Nativazation of Hausa Loanwords in Kanuri through Deglottalization and Sonorization

Citation: Grema, M. (2024). Nativazation of Hausa Loanwords in Kanuri through Deglottalization and Sonorization. Tasambo Journal of Language, Literature, and Culture, 3(1), 45-51. www.doi.org/10.36349/tjllc.2024.v03i01.006.

Nativazation of Hausa Loanwords in Kanuri through Deglottalization and Sonorization  

Musa Grema  
Department of Languages and Linguistics,
Yobe State University,
KM7, Gujba Road Damaturu, Yobe State
GSM: +2348067273233


The paper attempts to identify and study those linguistic items borrowed from Hausa to Kanuri language with special attentions to the deglottalization and sonorization processes employed in incorporating the loanwords. Borrowing is a phenomenon which is as old as human social, economic, and administrative contact. When a contact is established between two or more different linguistic communities, there is the tendency for linguistic borrowing to take place. Therefore, despite the fact that Hausa belongs to Chadic family and Kanuri belongs to Nilo-Sahara, there exists linguistic borrowing between them. The paper focuses on the deglottalization and sonorization in nativazation of the borrowed words.  The research sought data from two sources. These sources are primary and secondary. The primary source includes unobtrusive observation when discourse is taking place in Kanuri language. Similarly, the researcher’s intuition plays significant role in identifying the loanwords being a native speaker of the language. On the other hand, the secondary sources include written records, such as journal articles, dissertations, thesis, dictionaries etc.  The paper concludes that Kanuri, a Nilo-Saharan language uses deglottalization and sonorization in nativazation of some Hausa borrowed lexical items. This resulted in making the loanwords to behave like the native words of the target language (Kanuri).

Keywords: Loanwords, Nativization, Deglottalization, Consonant and Sonorization


There is no gainsaying when one asserts that the phenomenon of linguistic borrowing is as old as human existence on the earth. It is also established that in as much as there is contact between two or more different linguistic communities there must be a borrowing from one linguistic group to another. It is also paramount at this juncture to mention that, the work of Bloomfield (1933); Haugen (1950) and Weinreich (1953) are regarded and considered as groundbreakers of language contact as a new research field in the course of the twentieth century. However at that moment the focus was mainly on lexical borrowing, because it is the most frequent phenomenon in the languages of the world.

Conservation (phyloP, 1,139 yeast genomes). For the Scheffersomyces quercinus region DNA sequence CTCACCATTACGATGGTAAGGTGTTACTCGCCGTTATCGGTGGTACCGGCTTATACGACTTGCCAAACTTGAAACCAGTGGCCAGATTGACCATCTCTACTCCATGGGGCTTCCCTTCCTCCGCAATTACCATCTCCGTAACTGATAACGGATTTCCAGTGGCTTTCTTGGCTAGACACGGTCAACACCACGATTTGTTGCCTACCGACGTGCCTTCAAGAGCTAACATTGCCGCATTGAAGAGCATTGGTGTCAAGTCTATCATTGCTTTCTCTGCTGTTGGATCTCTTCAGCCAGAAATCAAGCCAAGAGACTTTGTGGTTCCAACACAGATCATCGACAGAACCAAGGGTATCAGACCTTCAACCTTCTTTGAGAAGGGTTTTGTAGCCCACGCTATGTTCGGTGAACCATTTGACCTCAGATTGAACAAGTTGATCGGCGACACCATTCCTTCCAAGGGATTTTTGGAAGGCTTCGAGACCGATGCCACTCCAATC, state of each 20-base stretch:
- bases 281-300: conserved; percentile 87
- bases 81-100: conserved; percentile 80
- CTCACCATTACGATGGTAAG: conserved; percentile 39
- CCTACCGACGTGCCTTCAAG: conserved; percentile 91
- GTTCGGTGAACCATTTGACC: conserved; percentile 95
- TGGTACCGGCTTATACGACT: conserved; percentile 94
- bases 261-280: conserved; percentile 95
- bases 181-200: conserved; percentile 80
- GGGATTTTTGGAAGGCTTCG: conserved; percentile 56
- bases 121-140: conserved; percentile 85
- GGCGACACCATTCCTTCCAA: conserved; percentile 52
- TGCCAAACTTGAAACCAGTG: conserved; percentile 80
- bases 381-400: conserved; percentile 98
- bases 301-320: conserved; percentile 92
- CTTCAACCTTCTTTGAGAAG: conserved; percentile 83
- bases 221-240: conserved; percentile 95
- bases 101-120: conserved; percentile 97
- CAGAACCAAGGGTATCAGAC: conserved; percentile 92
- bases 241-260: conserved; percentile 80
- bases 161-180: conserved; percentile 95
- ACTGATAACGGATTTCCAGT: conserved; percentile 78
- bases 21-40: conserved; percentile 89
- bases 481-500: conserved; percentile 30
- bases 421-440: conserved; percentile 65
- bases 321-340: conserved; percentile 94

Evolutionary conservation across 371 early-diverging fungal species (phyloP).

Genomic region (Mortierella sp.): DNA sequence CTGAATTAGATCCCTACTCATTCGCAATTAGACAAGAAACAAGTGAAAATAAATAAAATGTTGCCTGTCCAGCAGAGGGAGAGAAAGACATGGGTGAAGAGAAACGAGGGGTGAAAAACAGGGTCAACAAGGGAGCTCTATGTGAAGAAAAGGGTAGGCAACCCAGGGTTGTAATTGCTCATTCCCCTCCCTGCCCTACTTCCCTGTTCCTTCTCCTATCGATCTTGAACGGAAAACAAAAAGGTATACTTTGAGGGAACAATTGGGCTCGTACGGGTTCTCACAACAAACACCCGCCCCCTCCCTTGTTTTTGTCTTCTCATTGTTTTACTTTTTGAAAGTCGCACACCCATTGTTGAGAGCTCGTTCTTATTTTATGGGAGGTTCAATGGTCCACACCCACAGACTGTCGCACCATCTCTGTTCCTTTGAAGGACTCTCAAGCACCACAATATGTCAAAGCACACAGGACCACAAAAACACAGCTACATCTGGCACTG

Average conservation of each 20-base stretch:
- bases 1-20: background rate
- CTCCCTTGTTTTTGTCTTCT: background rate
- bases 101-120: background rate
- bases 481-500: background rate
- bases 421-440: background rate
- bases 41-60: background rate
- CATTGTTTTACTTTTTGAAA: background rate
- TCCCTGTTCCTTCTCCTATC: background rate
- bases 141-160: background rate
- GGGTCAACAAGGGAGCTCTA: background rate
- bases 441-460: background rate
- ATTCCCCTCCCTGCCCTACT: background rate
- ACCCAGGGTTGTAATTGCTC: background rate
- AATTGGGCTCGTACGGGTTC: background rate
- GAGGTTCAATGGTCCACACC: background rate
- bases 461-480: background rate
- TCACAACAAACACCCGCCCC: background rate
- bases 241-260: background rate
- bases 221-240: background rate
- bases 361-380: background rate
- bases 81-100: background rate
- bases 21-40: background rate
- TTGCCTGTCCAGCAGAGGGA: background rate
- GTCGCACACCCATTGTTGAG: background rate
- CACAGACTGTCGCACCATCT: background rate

Despite the fact that it is not easy to find a universally accepted definition of borrowing, the paper makes an attempt to review some definitions put forward by different scholars. Let’s begin with Haugen (1950, p.  212), that views linguistic borrowing as “the attempted reproduction in one language of patterns previously found in another”.  On the other hand, Thomason and Kaufman (1988, p. 37) consider it as the incorporation of foreign features into a group's native language by speakers of that language; the native language is maintained but is changed by the addition of the incorporated features. In the words of Bussmann (1998, p. 139) borrowing is seen as adoption of linguistic expressions (which can be lexical item, phrase or both) from one language into another, usually in a situation when no term exists for the new object, concept or state of affairs. Similarly, Yul-Ifode (2001) cited in Nneji and Uzoigwe (2013, p. 9) maintains that, the concept of borrowing simply means an aspect of lexical change. However, this process involves adding new items to a language or dialect by taking them from another language or dialect. From these, therefore, it can be seen as a one of the linguistic processes that improves the lexicon of the language. It can also be deduce d that there is tendency where a borrowing can take place even within different dialects of the same language.

Turning to the languages under study; both Hausa and Kanuri are African languages which are spoken as mother tongues and second languages by huge number of people. According to Greenberg (1966) Hausa is a member of the Chadic languages which belongs to the Afro-Asiatic phylum, while Kanuri is classified as a member of the Saharan branch which belongs to the Nilo-Saharan phylum. Both Hausa and Kanuri have geographical and social dialects. Despite the fact that Hausa and Kanuri belong to different language phyla, there exist borrowings of linguistic item(s) between them, because there is contact between the speakers of the languages for several decades. Lohr, Ekkehard & Awagana (2009) assert that it is assume that Chadic languages may have had a long history of geographical neighborhood with different languages which belong to different language phyla. They are neighbor to Benue-Congo languages to the south and west, it is also established that they are neighbor to Saharan languages to the east and north.